NEW YORK (
) -- James Gorman, who took over the CEO job at
from John Mack at the start of the year, was spared the bruising publicity that preceded the appointment of his
Bank of America
counterpart Brian Moynihan but he won't be able to fly under the radar forever.
After all, the 51 year-old Australian arguably has just as much to prove as Moynihan, and he'll be front and center on the company's conference call with Wall Street analysts on Wednesday morning after Morgan Stanley reports its fourth-quarter results prior to the opening bell.
The current consensus estimate of analysts polled by
is for a profit of 36 cents a share in the three months ended in December on revenue of $7.8 billion. Here's a look at some of what we think will be keeping Gorman busy in the months and (hopefully for him) years to come:
1) Articulate a Strategy
Coming out of the financial crisis in the fall of 2008, Morgan Stanley played it safe. It shrunk its balance sheet and did not take many risks with its capital. Instead, the company focused on growing deposits and plodded along in steadier businesses like money management.
That conservatism left Morgan Stanley flat-footed at the start of 2009, as rivals like
took more risk and earned bigger returns.
Morgan Stanley stepped up hiring in the middle of the year, and showed better trading results in the third quarter. Still, it has to erase the impression that it is just following the latest quarterly fad when deciding how much risk it wants to put on its books.
2) Stabilize Smith Barney
Before Morgan Stanley bought its majority 51% stake in the Smith Barney money management unit from
, the business was already seeing a steady outflow of brokers, who were taking billions in client assets with them.
Morgan Stanley, which has now had control of the business for more than six months, says attrition is slowing, but numbers speak louder than words, and the success or failure of this business will be fairly easy to measure, so Gorman had better get it right.
Most likely, he will. Gorman is a well-respected wealth management executive, having run
's high net worth business for several years. Still, because fixing Smith Barney is considered an easy task for him, he won't get much credit for doing it. If the business is not successful, however, it will be difficult for him to pin the blame on someone else. The stakes will only go up as plans for Morgan Stanley to eventually buy the rest of the unit from Citigroup were announced in September 2009, although the timing of the transaction has yet to be established.
3) Keep Investment Bankers and Traders Happy
The so-called institutional business is at the very core of Morgan Stanley. That moniker refers to two separate, but related activities. There are the investment bankers, who advise companies on making acquisitions, selling businesses and raising money, and then there are traders, who do business with giant pension funds, endowments, mutual funds and other institutional money managers.
Neither of these activities are central to Gorman's experience. He could not have been named to lead Morgan Stanley if he didn't have substantial support from the company's ranks of traders and investment bankers, but because he hasn't spent much time in the trenches with the executives who run these divisions, they could turn on him quickly if things start to go south.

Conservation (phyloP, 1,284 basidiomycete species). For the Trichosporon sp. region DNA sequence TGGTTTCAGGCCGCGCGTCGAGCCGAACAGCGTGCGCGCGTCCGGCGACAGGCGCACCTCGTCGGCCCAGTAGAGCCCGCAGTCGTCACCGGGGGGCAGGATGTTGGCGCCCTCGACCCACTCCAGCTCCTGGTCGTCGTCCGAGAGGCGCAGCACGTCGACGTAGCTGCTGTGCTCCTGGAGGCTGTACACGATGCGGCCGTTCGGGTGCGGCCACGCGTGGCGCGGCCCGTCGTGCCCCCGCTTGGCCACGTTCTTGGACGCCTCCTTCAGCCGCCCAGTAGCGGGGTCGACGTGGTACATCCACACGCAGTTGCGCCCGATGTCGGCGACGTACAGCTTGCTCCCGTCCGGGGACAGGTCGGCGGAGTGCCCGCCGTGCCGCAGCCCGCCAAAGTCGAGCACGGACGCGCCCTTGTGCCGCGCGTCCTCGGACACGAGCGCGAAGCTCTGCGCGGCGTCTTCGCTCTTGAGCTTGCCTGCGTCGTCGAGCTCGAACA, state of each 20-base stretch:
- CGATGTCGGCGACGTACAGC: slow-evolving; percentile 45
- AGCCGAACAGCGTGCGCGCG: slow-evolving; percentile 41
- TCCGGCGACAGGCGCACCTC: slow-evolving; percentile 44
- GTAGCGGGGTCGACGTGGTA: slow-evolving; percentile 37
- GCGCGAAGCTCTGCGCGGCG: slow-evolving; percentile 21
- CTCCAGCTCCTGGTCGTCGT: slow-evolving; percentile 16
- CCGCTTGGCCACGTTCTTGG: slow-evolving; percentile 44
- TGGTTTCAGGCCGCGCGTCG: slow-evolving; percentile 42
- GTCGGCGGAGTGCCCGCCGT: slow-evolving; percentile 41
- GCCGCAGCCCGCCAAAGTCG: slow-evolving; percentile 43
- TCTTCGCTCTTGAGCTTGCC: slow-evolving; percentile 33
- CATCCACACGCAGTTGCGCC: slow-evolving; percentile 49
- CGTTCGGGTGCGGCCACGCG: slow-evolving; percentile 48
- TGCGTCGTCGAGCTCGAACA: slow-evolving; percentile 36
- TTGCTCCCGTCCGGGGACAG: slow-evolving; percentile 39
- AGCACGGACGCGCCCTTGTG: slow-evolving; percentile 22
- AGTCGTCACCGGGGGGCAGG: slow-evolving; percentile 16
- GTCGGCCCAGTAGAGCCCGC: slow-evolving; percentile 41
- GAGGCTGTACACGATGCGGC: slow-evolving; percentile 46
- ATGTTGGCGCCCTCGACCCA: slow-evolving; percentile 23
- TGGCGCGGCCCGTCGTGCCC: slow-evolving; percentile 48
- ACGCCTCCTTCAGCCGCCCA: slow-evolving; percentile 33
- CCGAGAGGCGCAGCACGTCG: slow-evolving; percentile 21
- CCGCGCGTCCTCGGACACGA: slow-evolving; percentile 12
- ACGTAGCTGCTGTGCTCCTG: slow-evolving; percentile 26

4) Extend and Diversify Funding
While Morgan Stanley has a proud tradition as one of America's strongest companies, it too almost went poof last year. A big reason it nearly disappeared is that it, like many other companies, including Goldman,
, relied too heavily on issuing short term debt to keep its lights on.
Morgan Stanley took several steps to restore the confidence of its investors, creditors, and clients. It became a bank holding company subject to oversight by the Fed. It got a $9 billion investment from giant Japanese bank
. It has been shrinking its balance sheet and growing deposits.
Still, regulators are expected to push Morgan Stanley, Goldman, and even more traditional deposit-oriented banks like JPMorgan and Citigroup to issue longer term debt and take other steps to prevent a repeat of 2008. Gorman has a new CFO, Ruth Porat, to help him tackle these issues. She appears to be well-qualified for the task, but it is highly technical, and Gorman comes off as more of a salesman than a number-cruncher. He is unlikely to be the first to know if there is a hole lurking on Morgan Stanley's balance sheet.
5) Beat Goldman!
It is hard to believe there was a time when Goldman and Morgan Stanley were an even match, but it wasn't that long ago. Goldman pulled away by building itself into a trading powerhouse, and creating a corporate culture that is the envy of the financial services industry.
The intense public hatred that has been directed at Goldman has created an opportunity for Morgan Stanley. It appears to have already won some
We're Not Goldman
business from clients, including the U.S, government, but there is a chance to do much more than that. Few expect Gorman to bring Morgan Stanley back even with Goldman in the investment banking derby, but if he pulls it off, he will go down in history as one of the greats of the industry.
The rivalry is
as the companies recently did a bit of jockeying over who would report their fourth-quarter results first. Gorman's tenure at the top is off to a good start so far, using Morgan's stock performance vs. that of Goldman as a benchmark.
Granted it's a small sample size, but year-to-date 2010, Morgan shares have risen nearly 6% through Wednesday's close vs. a decline of 1.2% over the same period for Goldman. Of course, the fourth-quarter reports will have everything to say about where the stocks go from here, so check the ticker Thursday afternoon for a better indication of investors think has the upper hand.
Written by Dan Freed in New York